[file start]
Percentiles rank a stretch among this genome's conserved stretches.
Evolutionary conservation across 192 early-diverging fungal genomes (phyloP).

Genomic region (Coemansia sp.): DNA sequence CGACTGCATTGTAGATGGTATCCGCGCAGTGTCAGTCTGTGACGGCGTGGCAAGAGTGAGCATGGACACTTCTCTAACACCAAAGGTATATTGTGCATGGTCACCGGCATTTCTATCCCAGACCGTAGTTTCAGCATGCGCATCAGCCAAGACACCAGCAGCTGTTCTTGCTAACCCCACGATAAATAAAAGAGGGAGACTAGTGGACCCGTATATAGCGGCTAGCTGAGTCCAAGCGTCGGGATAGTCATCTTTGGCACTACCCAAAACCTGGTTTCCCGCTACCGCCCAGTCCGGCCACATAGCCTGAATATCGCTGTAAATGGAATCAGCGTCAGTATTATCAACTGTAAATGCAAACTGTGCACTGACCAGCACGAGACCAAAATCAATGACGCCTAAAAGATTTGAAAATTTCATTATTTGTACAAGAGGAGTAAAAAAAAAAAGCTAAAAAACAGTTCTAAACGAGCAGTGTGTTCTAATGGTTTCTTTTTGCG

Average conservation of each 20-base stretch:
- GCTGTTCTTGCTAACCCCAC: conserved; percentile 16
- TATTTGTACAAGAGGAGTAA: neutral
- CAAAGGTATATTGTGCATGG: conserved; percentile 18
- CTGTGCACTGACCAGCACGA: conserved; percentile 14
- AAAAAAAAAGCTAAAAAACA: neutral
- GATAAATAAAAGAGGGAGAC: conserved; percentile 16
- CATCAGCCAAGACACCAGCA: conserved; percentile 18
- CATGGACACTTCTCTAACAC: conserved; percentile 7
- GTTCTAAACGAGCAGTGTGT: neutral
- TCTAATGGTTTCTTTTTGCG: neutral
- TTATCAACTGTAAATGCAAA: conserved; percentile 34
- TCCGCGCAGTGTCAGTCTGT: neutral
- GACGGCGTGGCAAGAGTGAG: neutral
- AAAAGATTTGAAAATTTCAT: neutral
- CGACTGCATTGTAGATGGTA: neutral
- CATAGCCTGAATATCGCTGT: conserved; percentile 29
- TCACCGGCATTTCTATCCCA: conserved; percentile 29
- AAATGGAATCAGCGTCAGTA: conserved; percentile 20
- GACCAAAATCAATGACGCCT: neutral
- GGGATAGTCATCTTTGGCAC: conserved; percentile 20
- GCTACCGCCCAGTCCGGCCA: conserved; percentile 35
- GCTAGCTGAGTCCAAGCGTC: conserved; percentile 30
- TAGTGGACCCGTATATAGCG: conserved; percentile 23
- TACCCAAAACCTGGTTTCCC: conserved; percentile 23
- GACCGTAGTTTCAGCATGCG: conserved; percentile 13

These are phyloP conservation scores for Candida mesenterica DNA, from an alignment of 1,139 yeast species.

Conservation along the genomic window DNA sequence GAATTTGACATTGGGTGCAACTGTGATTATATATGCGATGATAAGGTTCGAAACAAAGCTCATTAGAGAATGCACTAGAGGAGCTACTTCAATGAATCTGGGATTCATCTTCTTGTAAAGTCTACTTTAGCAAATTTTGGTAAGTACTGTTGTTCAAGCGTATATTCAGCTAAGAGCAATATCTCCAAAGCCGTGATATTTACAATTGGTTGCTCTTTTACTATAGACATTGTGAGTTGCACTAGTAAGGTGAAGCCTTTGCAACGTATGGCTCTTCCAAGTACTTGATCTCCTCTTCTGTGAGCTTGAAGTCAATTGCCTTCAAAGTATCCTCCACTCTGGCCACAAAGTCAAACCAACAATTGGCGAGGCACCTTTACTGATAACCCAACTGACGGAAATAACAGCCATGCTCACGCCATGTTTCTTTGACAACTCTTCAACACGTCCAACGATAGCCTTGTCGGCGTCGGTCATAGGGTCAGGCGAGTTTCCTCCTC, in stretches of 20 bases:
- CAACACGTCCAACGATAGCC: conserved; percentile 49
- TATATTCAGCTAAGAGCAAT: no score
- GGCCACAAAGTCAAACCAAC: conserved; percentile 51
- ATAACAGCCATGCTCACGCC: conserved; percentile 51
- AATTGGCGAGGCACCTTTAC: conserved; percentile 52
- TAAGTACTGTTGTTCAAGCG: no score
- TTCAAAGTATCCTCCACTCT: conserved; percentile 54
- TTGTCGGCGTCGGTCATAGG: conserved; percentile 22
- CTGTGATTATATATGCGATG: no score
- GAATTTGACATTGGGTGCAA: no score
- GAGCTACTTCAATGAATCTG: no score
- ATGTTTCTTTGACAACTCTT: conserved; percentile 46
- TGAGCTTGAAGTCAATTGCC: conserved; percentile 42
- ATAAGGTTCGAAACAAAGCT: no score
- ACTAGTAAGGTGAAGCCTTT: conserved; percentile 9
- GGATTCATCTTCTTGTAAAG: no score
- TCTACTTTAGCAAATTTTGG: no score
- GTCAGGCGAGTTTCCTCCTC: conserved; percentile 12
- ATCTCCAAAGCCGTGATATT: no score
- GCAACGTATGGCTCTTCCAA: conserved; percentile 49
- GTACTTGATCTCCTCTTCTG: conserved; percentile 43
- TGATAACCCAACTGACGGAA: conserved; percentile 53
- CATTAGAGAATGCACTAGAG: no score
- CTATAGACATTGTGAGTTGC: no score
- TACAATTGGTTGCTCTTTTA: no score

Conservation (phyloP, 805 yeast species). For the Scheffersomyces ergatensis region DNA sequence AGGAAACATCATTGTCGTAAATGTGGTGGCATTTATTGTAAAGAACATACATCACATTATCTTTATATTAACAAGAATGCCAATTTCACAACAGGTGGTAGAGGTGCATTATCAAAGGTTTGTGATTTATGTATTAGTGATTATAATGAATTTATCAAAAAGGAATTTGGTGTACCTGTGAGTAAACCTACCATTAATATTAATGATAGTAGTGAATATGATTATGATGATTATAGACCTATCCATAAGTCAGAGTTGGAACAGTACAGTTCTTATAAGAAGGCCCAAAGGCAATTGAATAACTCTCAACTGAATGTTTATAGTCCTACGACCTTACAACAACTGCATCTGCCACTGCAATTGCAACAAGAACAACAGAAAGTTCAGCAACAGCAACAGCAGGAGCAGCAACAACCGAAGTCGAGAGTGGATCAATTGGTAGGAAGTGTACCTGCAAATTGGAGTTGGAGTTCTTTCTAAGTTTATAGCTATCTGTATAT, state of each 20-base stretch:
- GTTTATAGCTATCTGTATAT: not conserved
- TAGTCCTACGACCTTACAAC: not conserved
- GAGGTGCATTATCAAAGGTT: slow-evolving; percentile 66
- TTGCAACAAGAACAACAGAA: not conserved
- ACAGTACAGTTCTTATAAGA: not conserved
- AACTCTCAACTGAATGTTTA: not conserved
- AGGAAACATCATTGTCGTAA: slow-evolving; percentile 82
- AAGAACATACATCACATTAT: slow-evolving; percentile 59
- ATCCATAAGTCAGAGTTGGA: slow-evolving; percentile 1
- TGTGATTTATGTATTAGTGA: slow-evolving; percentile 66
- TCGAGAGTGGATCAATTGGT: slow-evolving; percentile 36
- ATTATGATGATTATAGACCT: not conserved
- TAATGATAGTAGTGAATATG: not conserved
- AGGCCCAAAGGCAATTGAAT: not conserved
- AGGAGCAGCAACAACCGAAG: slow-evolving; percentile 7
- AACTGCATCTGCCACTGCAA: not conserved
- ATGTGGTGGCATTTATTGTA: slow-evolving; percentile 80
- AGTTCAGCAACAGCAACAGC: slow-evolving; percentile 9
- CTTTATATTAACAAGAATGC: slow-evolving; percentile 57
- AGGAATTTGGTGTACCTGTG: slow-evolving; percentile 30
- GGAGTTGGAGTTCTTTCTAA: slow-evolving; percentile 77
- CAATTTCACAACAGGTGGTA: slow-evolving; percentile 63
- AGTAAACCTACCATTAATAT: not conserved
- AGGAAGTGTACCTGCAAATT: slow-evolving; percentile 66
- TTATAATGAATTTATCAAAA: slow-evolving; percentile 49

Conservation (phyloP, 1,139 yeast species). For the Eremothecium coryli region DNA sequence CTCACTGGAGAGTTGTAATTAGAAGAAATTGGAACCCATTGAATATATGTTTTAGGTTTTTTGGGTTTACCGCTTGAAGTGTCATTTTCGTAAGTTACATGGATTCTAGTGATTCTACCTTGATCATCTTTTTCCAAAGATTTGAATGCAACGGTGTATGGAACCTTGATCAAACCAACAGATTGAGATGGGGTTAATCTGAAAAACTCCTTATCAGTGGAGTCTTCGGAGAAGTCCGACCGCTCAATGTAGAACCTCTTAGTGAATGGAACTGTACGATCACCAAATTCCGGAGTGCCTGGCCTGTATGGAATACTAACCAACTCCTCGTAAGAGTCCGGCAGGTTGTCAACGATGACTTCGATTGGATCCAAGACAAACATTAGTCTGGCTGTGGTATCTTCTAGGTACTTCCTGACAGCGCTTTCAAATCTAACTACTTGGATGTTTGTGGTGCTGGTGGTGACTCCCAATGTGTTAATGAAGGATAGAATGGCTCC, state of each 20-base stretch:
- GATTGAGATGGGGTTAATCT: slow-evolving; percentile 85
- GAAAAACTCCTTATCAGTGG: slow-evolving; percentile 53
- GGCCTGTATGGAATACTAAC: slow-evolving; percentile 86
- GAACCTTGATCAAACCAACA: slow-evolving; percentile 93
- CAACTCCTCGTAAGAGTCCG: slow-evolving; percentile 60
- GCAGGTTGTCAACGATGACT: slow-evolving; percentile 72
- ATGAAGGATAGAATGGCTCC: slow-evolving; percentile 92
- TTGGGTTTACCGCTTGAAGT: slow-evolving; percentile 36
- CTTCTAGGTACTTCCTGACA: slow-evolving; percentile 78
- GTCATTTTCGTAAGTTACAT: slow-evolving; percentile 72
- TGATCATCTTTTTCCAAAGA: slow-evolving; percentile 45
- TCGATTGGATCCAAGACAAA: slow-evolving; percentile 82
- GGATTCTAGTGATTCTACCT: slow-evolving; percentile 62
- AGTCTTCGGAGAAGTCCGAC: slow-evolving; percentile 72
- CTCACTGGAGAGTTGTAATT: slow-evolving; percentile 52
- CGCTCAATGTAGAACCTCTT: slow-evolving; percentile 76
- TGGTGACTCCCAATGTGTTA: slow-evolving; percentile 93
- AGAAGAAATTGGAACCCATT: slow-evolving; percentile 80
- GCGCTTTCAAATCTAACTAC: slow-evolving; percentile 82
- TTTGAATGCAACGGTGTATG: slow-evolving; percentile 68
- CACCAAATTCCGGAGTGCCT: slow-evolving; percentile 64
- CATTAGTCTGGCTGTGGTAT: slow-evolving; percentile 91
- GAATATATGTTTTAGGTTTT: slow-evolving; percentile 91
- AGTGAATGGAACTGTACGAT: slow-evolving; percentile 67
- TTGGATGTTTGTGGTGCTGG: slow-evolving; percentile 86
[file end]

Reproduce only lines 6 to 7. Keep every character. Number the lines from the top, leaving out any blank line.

- TATTTGTACAAGAGGAGTAA: neutral
- CAAAGGTATATTGTGCATGG: conserved; percentile 18